Last-ditch deal ends West Virginia teachers’ 9-day strike
Governor Jim Justice tweeted on Tuesday morning that a deal had been reached in a last-minute conference committee, with all state employees to receive a 5 percent salary increase.
We have reached a deal. I stood rock solid on the 5% Teacher pay raise and delivered. Not only this, but my staff and I made additional cuts which will give all State employees 5% as well. All the focus should have always been on fairness and getting the kids back in school.— Governor Jim Justice (@WVGovernor) 6 March 2018
The tentative agreement follows several days of impasse between the the West Virginia House of Delegates and the Senate. Governor Justice, union leaders and the House of Delegates agreed to a 5 percent pay raise for the teachers but the Republican-dominated Senate offered only a 4 percent increase so no deal was struck.
WE WON! 5% for everyone education employees, troopers and state police... announcement between House and Senate. Governor agrees.— WVEA (@WVEAnews) 6 March 2018
Teachers had assembled inside the state Capitol on Tuesday morning to put pressure on lawmakers to agree a deal.
Rallies throughout the state were held for nine days with much public support. Dale Lee, president of the West Virginia Education Association, told RT America’s Ed Schultz on Monday that he had “never seen the education community so united.”
West Virginia teachers are among the lowest paid in the nation, while the state’s poverty rate hovers at 17.9 percent. Teachers last received a salary raise in 2014 and many claim they have to work second jobs to make ends meet.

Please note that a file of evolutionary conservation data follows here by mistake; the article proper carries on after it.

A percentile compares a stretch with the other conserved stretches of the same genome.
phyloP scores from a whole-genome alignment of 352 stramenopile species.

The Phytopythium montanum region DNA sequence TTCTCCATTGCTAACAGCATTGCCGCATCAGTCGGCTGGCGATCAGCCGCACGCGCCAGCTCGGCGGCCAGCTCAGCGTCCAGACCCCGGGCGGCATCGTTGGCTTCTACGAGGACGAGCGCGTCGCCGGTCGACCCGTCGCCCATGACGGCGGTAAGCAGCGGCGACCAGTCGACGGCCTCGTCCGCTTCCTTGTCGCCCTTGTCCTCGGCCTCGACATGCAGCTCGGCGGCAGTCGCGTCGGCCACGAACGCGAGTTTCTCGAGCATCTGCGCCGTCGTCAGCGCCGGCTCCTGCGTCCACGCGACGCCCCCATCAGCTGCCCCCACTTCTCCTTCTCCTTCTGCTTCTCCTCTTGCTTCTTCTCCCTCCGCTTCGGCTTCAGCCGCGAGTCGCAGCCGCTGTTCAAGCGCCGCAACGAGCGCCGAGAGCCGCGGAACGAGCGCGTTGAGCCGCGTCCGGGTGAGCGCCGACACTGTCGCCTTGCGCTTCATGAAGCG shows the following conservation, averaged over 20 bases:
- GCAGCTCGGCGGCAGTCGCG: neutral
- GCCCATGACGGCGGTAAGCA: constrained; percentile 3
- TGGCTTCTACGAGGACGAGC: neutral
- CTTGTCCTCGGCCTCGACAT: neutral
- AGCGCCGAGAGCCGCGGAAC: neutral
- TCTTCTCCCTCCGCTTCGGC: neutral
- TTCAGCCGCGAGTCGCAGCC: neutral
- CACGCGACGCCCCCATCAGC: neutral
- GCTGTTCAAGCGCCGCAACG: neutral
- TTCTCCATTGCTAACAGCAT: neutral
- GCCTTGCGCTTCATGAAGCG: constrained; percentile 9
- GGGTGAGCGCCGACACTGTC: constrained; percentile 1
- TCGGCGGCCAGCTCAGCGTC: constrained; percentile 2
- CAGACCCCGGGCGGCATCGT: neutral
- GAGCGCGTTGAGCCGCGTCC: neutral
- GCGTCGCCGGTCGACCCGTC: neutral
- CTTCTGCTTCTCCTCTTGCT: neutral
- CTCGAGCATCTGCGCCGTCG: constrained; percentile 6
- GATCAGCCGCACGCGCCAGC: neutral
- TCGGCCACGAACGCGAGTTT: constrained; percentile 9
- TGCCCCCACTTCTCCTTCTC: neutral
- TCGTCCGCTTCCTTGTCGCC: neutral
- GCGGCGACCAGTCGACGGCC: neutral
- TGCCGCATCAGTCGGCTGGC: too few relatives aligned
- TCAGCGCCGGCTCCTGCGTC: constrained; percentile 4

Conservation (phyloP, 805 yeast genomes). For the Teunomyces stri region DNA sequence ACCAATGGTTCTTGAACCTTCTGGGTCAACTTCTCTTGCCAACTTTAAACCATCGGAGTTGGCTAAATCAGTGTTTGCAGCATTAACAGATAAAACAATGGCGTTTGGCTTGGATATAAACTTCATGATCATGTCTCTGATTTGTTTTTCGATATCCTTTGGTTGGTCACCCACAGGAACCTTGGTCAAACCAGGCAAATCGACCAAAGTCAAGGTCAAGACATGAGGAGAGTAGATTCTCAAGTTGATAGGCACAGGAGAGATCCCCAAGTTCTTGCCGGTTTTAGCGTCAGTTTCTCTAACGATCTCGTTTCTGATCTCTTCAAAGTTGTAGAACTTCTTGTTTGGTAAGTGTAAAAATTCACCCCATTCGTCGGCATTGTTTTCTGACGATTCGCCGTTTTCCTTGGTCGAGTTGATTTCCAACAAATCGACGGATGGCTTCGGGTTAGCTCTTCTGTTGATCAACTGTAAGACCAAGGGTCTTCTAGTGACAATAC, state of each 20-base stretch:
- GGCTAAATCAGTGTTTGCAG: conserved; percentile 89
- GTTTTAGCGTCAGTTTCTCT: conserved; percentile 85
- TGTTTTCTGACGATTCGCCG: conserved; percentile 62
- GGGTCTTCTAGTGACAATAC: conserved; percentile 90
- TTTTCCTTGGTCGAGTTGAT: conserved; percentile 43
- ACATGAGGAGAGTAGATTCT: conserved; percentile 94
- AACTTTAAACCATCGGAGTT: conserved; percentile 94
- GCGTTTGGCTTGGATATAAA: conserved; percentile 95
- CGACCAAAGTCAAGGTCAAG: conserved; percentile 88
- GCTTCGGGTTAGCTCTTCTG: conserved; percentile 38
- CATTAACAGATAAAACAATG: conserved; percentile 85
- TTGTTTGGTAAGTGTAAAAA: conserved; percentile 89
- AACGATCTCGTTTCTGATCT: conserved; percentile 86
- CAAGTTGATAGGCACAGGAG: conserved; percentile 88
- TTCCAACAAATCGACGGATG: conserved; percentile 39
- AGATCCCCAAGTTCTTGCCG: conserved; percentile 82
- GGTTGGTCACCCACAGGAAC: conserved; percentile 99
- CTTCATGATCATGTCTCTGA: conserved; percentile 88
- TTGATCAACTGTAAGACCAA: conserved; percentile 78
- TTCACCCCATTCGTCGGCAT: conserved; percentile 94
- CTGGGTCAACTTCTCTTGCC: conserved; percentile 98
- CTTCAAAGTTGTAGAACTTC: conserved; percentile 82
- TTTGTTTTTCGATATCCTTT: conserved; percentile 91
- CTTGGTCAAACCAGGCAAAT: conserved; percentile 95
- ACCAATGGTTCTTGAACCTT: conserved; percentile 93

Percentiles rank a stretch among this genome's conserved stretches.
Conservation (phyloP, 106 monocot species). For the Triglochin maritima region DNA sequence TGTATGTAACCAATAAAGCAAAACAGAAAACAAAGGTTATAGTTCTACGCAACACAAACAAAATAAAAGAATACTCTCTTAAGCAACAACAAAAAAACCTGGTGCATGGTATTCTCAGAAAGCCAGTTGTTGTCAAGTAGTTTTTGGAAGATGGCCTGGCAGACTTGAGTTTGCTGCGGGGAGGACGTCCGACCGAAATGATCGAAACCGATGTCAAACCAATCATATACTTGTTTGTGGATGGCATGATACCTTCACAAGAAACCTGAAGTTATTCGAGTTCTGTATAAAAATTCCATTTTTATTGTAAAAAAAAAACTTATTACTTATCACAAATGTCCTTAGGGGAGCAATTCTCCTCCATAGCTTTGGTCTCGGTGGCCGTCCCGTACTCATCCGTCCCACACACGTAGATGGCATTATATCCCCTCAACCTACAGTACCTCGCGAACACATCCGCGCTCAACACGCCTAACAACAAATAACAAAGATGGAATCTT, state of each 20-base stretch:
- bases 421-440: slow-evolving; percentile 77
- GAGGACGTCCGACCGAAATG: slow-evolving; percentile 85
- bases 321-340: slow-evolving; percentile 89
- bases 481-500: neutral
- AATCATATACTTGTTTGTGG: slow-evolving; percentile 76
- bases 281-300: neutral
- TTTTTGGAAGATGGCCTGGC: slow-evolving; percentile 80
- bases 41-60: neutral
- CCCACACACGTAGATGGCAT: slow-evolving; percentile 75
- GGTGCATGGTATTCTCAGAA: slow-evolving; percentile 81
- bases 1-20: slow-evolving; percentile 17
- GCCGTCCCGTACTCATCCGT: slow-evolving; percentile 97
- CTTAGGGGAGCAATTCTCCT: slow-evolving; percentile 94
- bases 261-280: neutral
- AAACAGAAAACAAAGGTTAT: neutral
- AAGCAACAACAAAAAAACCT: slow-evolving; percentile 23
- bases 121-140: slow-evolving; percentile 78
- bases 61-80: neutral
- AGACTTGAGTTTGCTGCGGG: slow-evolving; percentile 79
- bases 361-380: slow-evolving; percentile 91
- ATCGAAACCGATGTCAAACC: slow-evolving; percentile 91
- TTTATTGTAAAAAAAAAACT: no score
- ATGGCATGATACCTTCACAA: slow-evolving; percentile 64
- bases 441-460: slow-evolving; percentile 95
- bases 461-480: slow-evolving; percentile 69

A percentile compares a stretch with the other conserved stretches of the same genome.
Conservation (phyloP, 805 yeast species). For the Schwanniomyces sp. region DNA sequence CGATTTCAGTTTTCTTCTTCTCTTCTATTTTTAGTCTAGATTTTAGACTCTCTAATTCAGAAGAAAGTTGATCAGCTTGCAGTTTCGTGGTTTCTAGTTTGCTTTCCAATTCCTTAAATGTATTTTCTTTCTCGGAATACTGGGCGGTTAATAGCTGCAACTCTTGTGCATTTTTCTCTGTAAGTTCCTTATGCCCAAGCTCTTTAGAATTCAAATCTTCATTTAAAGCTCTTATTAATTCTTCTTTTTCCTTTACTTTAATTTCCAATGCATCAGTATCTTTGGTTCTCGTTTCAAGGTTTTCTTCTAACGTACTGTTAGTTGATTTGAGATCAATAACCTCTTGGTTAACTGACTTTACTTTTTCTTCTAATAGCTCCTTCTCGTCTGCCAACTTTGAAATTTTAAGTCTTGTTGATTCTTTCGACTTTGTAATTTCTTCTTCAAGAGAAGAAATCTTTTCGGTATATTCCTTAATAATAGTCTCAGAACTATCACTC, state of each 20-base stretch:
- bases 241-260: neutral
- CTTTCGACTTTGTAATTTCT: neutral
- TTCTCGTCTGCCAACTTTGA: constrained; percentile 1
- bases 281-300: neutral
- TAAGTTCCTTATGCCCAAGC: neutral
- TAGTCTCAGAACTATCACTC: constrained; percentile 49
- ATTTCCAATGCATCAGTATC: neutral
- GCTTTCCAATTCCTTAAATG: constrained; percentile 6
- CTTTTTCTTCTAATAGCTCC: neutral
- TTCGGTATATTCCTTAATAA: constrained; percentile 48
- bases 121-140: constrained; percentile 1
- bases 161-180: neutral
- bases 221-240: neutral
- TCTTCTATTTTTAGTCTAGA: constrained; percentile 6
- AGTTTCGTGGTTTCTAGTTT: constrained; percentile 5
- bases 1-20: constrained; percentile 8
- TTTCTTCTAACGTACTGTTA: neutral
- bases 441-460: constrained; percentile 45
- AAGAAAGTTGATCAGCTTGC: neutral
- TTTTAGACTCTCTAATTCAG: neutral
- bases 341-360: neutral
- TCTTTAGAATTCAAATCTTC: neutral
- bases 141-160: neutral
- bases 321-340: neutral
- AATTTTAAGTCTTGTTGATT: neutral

Lee said that teachers were promised by lawmakers in 2014 that teachers’ salaries would increase to $43,000 by 2019, but this was reneged upon. This contributed to “mistrust of the legislator” and meant teachers would not back down without a firm deal in place.
Meanwhile, the Public Employee Insurance Agency (PEIA), which provides healthcare to teachers, has been reducing benefits in the face of rising healthcare costs. Teachers were demanding greater state funding for the PEIA to offset this.
"We feel like we're under attack constantly," Cody Thompson, a social studies and civics teacher at Elkins High School, told local news outlet WVVA.
"Eventually, whenever you're pushed into a corner, you've got to push back."
It’s the first statewide teachers’ strike in almost 30 years in West Virginia. Over 270,000 students have been affected, according to the latest enrollment figures from the state Education Department. Many students rely on free breakfasts and lunches from school.
The average starting salary for a teacher in West Virginia is $32,435 per year, while the average teacher’s salary is $44,701, according to the West Virginia Education Association.
A GoFundMe strike fund for West Virginia teachers has amassed over $250,000.
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